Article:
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Spring Framework vulnerabilities sow confusion, concern

Two different remote code execution vulnerabilities in a Java developer tool caused considerable confusion after one of the flaws was leaked online as a zero-day.

The security community is scrambling to address two reported security flaws in the Spring Java development framework.

Researchers and defenders have been struggling to sort out the two vulnerabilities since Wednesday, when an anonymous security researcher published a Spring Framework zero-day vulnerability on Twitter and also posted a proof-of-concept exploit on GitHub.

Further details on the zero-day, however, were limited as VX-underground, a group that monitors and tracks vulnerability and ransomware disclosures, reported that shortly after making the disclosure, the researcher's Twitter account was apparently deleted.

The PoC posting has since been tested and verified by multiple security researchers, some of whom refer to Spring Framework flaw as "Spring4Shell" in reference to the recent Log4Shell vulnerability in the popular Java logging tool.

CVE-2022-22965 is a remote code execution (RCE) vulnerability in Spring Core that was found to be a workaround that re-exposed a vulnerability that was thought to have been addressed back in 2010.

The Spring open source project published an advisory Thursday that included patches for the flaw. The advisory announced "an RCE vulnerability in the Spring Framework that was leaked out ahead of CVE publication."

"On Wednesday we worked through investigation, analysis, identifying a fix, testing, while aiming for emergency releases on Thursday. In the meantime, also on Wednesday, details were leaked in full detail online, which is why we are providing this update ahead of the releases and the CVE report."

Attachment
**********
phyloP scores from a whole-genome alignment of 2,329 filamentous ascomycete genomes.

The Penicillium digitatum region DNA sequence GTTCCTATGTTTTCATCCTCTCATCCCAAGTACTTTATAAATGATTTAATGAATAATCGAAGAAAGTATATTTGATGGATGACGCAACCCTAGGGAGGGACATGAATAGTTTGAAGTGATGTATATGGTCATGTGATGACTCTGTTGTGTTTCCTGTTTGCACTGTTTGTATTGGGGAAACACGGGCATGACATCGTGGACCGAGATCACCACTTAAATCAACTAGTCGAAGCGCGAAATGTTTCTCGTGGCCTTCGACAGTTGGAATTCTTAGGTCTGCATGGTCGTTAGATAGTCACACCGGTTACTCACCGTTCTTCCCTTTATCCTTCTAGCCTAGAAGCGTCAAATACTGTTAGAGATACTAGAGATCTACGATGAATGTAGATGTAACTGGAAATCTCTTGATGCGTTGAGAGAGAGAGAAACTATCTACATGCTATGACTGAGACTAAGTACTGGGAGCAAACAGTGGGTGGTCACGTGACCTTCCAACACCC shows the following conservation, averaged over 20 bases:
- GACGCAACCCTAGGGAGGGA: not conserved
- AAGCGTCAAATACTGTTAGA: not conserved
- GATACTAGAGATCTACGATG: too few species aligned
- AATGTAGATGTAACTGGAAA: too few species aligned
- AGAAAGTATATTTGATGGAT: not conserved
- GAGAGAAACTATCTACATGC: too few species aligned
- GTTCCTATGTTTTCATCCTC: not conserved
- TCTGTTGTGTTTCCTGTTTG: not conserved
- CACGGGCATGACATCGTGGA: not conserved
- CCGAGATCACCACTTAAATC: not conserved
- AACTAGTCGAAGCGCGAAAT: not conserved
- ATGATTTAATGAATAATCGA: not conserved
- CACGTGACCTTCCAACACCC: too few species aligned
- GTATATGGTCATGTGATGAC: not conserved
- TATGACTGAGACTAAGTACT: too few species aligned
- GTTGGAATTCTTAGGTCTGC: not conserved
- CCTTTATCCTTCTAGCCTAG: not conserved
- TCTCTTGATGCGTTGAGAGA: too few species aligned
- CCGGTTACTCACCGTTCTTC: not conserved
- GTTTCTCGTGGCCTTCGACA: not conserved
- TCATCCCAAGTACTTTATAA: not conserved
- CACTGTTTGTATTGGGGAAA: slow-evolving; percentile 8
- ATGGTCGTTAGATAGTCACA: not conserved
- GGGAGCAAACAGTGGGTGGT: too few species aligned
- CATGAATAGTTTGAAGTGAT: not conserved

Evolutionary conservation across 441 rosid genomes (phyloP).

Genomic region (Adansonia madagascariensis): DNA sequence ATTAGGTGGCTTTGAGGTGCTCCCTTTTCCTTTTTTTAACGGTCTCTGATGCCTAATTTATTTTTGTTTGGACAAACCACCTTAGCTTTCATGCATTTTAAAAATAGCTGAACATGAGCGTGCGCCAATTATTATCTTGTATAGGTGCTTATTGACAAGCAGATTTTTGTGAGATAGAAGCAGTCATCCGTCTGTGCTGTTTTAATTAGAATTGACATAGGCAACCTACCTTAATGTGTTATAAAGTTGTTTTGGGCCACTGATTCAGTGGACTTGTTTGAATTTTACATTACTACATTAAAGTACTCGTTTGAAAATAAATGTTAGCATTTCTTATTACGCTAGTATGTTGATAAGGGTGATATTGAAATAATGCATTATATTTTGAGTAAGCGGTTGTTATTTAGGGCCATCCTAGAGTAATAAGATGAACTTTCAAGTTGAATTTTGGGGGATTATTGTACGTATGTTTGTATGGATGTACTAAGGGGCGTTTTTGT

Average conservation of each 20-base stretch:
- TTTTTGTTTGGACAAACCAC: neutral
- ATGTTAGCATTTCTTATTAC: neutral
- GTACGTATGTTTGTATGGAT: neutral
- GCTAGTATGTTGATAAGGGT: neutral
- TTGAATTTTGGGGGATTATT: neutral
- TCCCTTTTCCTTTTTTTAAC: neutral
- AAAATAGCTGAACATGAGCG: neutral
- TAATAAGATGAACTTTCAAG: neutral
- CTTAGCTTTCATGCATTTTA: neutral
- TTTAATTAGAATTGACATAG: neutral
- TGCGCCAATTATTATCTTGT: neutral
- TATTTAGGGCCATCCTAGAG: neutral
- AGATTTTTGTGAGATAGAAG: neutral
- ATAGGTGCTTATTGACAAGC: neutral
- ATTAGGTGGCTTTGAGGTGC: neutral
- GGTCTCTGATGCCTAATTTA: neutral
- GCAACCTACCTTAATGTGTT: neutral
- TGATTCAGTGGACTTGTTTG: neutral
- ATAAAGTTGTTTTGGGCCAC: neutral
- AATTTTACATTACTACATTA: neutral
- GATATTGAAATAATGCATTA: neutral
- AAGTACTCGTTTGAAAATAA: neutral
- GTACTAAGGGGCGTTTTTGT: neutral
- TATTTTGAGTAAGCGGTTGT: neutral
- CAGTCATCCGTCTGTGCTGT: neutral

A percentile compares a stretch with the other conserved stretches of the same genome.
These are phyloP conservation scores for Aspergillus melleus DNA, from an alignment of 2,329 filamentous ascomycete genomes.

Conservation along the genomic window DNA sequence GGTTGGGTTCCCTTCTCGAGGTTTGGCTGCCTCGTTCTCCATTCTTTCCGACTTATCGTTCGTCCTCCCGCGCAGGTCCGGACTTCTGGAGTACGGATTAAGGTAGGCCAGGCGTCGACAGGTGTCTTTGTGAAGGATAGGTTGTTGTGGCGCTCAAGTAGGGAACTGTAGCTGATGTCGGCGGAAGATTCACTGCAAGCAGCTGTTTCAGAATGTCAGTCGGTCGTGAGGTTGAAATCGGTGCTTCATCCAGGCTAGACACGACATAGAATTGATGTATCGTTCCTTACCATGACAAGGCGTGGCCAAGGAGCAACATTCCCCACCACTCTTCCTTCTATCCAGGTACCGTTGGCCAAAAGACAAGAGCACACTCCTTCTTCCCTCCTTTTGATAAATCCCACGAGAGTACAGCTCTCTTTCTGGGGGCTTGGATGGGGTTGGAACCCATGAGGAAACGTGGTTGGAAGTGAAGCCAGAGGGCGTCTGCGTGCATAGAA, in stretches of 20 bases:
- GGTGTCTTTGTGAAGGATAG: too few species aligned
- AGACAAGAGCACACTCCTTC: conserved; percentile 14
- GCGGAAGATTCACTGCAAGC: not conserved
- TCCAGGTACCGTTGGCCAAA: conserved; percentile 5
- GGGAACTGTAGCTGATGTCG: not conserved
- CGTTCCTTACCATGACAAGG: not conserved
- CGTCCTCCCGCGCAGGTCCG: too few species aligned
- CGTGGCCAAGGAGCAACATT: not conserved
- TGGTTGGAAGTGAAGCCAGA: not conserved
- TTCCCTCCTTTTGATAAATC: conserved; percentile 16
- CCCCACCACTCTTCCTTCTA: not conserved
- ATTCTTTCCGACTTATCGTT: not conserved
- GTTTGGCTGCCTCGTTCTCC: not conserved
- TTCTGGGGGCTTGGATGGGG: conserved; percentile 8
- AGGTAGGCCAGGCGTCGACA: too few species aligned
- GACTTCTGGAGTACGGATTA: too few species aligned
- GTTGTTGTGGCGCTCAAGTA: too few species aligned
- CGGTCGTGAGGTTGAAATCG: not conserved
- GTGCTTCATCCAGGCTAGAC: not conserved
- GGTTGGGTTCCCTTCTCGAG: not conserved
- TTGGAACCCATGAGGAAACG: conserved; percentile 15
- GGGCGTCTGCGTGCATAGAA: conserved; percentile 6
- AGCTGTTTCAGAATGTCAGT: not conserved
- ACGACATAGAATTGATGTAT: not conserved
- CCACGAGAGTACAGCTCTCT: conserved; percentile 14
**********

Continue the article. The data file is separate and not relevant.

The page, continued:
According to researchers Anthony Weems and Dallas Kaman with security vendor Praetorian, the seriousness of the vulnerability will vary from one application and configuration to another.

"In certain configurations, exploitation of this issue is straightforward, as it only requires an attacker to send a crafted POST request to a vulnerable system," Weems and Kaman said in their analysis of the flaw.

"However, exploitation of different configurations will require the attacker to do additional research to find payloads that will be effective."

Spring could not be reached for further comment.

Here's where things got confusing. Spring4Shell emerged at roughly the same time that another Spring vulnerability was also reported with a similar CVE number, and initial reports appeared to confuse the two.

The second Spring vulnerability, CVE-2022-22963, also potentially allowing remote code execution, is specifically found in the Spring Cloud Function library. The team at security consultancy LunaSec noted that the library is separate from the Spring Core, where the other bugs were reported.

"The situation is confusing because the vulnerabilities are in two popular Java libraries that are both published by Spring (Spring Core and Spring Cloud Function)," explained LunaSec's Free Wortley, Chris Thompson and Forrest Allison in a blog post.

Spring noted the confusion in its advisory for CVE-2022-22965. "There was confusion with a CVE for Spring Cloud Function which was released just before the report for this vulnerability. It is also unrelated."

Regardless, vendors and security experts are advising developers and administrators responsible for Spring installations to update their systems to patch for both flaws.

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